Anaemia is a condition in which your blood can't carry enough oxygen to meet the needs of your body. This is because you either don't have enough red blood cells or not enough of a protein called haemoglobin in your red blood cells.
Anaemia is a condition that affects your blood. Your blood is made up of fluid called plasma and blood cells, which include:
Blood cells are made by your bone marrow, which is a spongy substance in the centre of your bones.
There are different types of anaemia, which are categorised by their cause. These include:
For more information on specific types of anaemia, see Related topics.
Common symptoms of anaemia include:
These symptoms may be caused by problems other than anaemia. If you have any of these symptoms, see your GP for advice.
If you have anaemia, your heart has to work harder to get oxygen to your vital organs. If you don't get treatment, this may lead to problems with your heart and lungs. There are other complications related to specific types of anaemia. For more information, see Related topics.
There are many possible causes of anaemia. Most fall into the following four groups.
Your GP will ask about your symptoms and examine you. He or she may also ask about your medical history. If your GP suspects you have anaemia, he or she will ask you to have a blood test. Your blood will be sent to a laboratory for the following tests.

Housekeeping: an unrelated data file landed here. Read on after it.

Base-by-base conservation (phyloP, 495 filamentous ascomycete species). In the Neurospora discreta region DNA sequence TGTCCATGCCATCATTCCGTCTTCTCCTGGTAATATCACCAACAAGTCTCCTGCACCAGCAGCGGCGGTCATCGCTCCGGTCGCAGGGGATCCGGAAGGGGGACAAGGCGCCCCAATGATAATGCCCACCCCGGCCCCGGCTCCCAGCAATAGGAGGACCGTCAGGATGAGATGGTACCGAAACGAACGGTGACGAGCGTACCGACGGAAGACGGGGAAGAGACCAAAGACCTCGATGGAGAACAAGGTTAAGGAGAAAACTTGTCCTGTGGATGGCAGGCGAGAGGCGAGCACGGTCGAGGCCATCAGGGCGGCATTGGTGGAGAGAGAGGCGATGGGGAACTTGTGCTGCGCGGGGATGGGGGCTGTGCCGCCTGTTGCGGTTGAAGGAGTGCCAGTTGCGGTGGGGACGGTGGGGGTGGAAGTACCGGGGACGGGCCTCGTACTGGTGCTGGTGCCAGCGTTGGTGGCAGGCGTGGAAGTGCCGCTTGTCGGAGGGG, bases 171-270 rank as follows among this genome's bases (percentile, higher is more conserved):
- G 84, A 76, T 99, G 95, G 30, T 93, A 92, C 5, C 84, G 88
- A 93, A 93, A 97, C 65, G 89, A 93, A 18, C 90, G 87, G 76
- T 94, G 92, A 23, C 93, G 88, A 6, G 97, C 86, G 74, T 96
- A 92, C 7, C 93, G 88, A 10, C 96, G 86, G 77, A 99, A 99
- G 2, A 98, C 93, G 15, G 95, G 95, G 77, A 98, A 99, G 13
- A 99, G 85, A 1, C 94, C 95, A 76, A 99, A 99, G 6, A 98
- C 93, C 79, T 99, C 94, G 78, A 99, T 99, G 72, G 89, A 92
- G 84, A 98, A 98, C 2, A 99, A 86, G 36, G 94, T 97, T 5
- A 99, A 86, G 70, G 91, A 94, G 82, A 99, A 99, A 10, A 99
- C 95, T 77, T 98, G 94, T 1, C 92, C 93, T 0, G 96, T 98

You may need to have further tests to help identify the cause of your anaemia. Depending on the type of anaemia you have, your GP may refer you to a specialist.
The treatment you have will depend on the cause of your anaemia, and it can vary considerably from person to person. For example, some people may just need to adjust their diet and take supplements of iron, folic acid or vitamin B12. Others may need to have a blood transfusion. If you have anaemia caused by kidney failure, you may need to have injections of the hormone erythropoietin (also known as Epo).
Your GP or specialist will always treat the underlying cause of your anaemia before considering a blood transfusion.
You can reduce your risk of developing anaemia by eating a healthy, balanced diet. This supplies all the vitamins most people need. Only take supplements if your GP recommends it.
The best sources of iron and vitamin B12 are red meat and fortified foods, such as breakfast cereals and bread. Fortified means particular nutrients are added to the food during their manufacture. Dark green vegetables, dried fruit such as raisins, apricots and prunes, beans and lentils are all also good sources of iron. Dairy products such as eggs are also a good source of vitamin B12.
The best sources of folate are green vegetables, such as broccoli, Brussels sprouts, asparagus and peas. Chickpeas and brown rice are also good sources of folate.
If you have a condition that affects how well you absorb nutrients, or if you’re pregnant, you may need to take supplements. It may benefit you to take iron tablets if you're menstruating. Ask your GP for advice.
Reviewed by Rachael Mayfield-Blake, Bupa Health Information Team, December 2013.
For answers to frequently asked questions on this topic, see FAQs.
For sources and links to further information, see Resources.
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